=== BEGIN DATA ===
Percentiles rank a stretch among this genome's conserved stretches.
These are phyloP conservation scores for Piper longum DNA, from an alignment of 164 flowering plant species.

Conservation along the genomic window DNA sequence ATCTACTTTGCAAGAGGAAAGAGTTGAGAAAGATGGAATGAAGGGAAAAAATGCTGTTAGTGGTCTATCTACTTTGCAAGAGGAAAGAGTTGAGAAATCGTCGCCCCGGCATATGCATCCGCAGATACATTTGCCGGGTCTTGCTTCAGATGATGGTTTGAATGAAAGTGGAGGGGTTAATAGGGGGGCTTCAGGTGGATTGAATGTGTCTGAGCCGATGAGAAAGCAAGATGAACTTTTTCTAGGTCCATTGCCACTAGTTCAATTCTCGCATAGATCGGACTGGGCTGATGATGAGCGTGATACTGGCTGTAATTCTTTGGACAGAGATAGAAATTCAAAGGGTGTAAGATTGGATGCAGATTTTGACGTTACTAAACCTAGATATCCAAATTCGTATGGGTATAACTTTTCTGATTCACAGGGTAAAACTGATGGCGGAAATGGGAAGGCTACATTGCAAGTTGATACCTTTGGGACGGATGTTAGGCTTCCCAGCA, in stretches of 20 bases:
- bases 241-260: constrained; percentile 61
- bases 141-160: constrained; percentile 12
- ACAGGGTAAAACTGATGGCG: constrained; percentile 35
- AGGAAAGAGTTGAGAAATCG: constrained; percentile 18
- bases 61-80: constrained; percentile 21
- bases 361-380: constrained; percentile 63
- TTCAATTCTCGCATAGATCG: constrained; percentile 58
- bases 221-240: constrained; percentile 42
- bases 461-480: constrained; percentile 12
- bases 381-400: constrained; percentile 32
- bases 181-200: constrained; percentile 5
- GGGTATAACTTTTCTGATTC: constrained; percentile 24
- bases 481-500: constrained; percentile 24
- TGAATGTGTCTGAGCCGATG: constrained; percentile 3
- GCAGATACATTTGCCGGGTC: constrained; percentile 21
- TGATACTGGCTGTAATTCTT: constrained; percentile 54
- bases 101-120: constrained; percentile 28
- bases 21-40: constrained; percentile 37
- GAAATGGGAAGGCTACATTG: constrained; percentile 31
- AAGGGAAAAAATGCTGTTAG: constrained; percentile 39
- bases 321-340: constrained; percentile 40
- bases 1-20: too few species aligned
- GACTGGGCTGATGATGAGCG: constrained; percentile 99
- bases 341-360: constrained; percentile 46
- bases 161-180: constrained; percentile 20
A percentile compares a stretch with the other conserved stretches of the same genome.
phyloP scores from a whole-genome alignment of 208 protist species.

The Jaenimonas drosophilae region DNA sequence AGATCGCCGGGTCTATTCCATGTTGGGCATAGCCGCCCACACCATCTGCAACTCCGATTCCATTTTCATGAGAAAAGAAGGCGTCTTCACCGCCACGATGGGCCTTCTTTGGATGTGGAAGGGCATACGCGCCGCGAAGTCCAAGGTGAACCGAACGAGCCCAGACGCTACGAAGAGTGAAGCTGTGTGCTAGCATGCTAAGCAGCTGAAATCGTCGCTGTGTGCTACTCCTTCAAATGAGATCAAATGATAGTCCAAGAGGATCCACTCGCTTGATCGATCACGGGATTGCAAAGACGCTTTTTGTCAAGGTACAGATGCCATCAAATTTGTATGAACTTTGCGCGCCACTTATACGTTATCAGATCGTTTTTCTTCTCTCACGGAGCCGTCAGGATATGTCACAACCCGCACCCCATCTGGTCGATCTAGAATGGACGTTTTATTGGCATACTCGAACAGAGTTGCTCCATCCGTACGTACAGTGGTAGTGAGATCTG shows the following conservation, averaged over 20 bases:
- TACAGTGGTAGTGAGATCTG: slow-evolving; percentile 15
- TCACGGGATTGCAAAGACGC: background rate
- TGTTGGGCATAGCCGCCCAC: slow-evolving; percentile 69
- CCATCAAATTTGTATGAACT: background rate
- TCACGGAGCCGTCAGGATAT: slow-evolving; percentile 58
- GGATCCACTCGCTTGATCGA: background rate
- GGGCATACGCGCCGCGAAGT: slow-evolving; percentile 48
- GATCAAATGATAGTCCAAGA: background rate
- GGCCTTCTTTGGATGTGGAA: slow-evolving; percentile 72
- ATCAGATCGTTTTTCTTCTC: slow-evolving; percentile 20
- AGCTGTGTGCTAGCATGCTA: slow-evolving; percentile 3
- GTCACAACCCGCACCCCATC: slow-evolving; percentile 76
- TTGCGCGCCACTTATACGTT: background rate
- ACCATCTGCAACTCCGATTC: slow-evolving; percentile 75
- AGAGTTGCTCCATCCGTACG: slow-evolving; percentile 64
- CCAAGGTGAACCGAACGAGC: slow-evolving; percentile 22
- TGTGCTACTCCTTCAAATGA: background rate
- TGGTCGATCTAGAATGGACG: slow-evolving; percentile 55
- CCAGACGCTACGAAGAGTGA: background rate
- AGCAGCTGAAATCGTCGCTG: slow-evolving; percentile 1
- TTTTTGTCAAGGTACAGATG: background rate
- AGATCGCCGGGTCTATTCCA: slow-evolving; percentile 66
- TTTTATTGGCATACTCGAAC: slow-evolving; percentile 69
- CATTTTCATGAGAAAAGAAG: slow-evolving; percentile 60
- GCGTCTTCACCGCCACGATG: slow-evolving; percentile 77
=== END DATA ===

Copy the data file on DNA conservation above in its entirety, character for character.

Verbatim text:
Percentiles rank a stretch among this genome's conserved stretches.
These are phyloP conservation scores for Piper longum DNA, from an alignment of 164 flowering plant species.

Conservation along the genomic window DNA sequence ATCTACTTTGCAAGAGGAAAGAGTTGAGAAAGATGGAATGAAGGGAAAAAATGCTGTTAGTGGTCTATCTACTTTGCAAGAGGAAAGAGTTGAGAAATCGTCGCCCCGGCATATGCATCCGCAGATACATTTGCCGGGTCTTGCTTCAGATGATGGTTTGAATGAAAGTGGAGGGGTTAATAGGGGGGCTTCAGGTGGATTGAATGTGTCTGAGCCGATGAGAAAGCAAGATGAACTTTTTCTAGGTCCATTGCCACTAGTTCAATTCTCGCATAGATCGGACTGGGCTGATGATGAGCGTGATACTGGCTGTAATTCTTTGGACAGAGATAGAAATTCAAAGGGTGTAAGATTGGATGCAGATTTTGACGTTACTAAACCTAGATATCCAAATTCGTATGGGTATAACTTTTCTGATTCACAGGGTAAAACTGATGGCGGAAATGGGAAGGCTACATTGCAAGTTGATACCTTTGGGACGGATGTTAGGCTTCCCAGCA, in stretches of 20 bases:
- bases 241-260: constrained; percentile 61
- bases 141-160: constrained; percentile 12
- ACAGGGTAAAACTGATGGCG: constrained; percentile 35
- AGGAAAGAGTTGAGAAATCG: constrained; percentile 18
- bases 61-80: constrained; percentile 21
- bases 361-380: constrained; percentile 63
- TTCAATTCTCGCATAGATCG: constrained; percentile 58
- bases 221-240: constrained; percentile 42
- bases 461-480: constrained; percentile 12
- bases 381-400: constrained; percentile 32
- bases 181-200: constrained; percentile 5
- GGGTATAACTTTTCTGATTC: constrained; percentile 24
- bases 481-500: constrained; percentile 24
- TGAATGTGTCTGAGCCGATG: constrained; percentile 3
- GCAGATACATTTGCCGGGTC: constrained; percentile 21
- TGATACTGGCTGTAATTCTT: constrained; percentile 54
- bases 101-120: constrained; percentile 28
- bases 21-40: constrained; percentile 37
- GAAATGGGAAGGCTACATTG: constrained; percentile 31
- AAGGGAAAAAATGCTGTTAG: constrained; percentile 39
- bases 321-340: constrained; percentile 40
- bases 1-20: too few species aligned
- GACTGGGCTGATGATGAGCG: constrained; percentile 99
- bases 341-360: constrained; percentile 46
- bases 161-180: constrained; percentile 20
A percentile compares a stretch with the other conserved stretches of the same genome.
phyloP scores from a whole-genome alignment of 208 protist species.

The Jaenimonas drosophilae region DNA sequence AGATCGCCGGGTCTATTCCATGTTGGGCATAGCCGCCCACACCATCTGCAACTCCGATTCCATTTTCATGAGAAAAGAAGGCGTCTTCACCGCCACGATGGGCCTTCTTTGGATGTGGAAGGGCATACGCGCCGCGAAGTCCAAGGTGAACCGAACGAGCCCAGACGCTACGAAGAGTGAAGCTGTGTGCTAGCATGCTAAGCAGCTGAAATCGTCGCTGTGTGCTACTCCTTCAAATGAGATCAAATGATAGTCCAAGAGGATCCACTCGCTTGATCGATCACGGGATTGCAAAGACGCTTTTTGTCAAGGTACAGATGCCATCAAATTTGTATGAACTTTGCGCGCCACTTATACGTTATCAGATCGTTTTTCTTCTCTCACGGAGCCGTCAGGATATGTCACAACCCGCACCCCATCTGGTCGATCTAGAATGGACGTTTTATTGGCATACTCGAACAGAGTTGCTCCATCCGTACGTACAGTGGTAGTGAGATCTG shows the following conservation, averaged over 20 bases:
- TACAGTGGTAGTGAGATCTG: slow-evolving; percentile 15
- TCACGGGATTGCAAAGACGC: background rate
- TGTTGGGCATAGCCGCCCAC: slow-evolving; percentile 69
- CCATCAAATTTGTATGAACT: background rate
- TCACGGAGCCGTCAGGATAT: slow-evolving; percentile 58
- GGATCCACTCGCTTGATCGA: background rate
- GGGCATACGCGCCGCGAAGT: slow-evolving; percentile 48
- GATCAAATGATAGTCCAAGA: background rate
- GGCCTTCTTTGGATGTGGAA: slow-evolving; percentile 72
- ATCAGATCGTTTTTCTTCTC: slow-evolving; percentile 20
- AGCTGTGTGCTAGCATGCTA: slow-evolving; percentile 3
- GTCACAACCCGCACCCCATC: slow-evolving; percentile 76
- TTGCGCGCCACTTATACGTT: background rate
- ACCATCTGCAACTCCGATTC: slow-evolving; percentile 75
- AGAGTTGCTCCATCCGTACG: slow-evolving; percentile 64
- CCAAGGTGAACCGAACGAGC: slow-evolving; percentile 22
- TGTGCTACTCCTTCAAATGA: background rate
- TGGTCGATCTAGAATGGACG: slow-evolving; percentile 55
- CCAGACGCTACGAAGAGTGA: background rate
- AGCAGCTGAAATCGTCGCTG: slow-evolving; percentile 1
- TTTTTGTCAAGGTACAGATG: background rate
- AGATCGCCGGGTCTATTCCA: slow-evolving; percentile 66
- TTTTATTGGCATACTCGAAC: slow-evolving; percentile 69
- CATTTTCATGAGAAAAGAAG: slow-evolving; percentile 60
- GCGTCTTCACCGCCACGATG: slow-evolving; percentile 77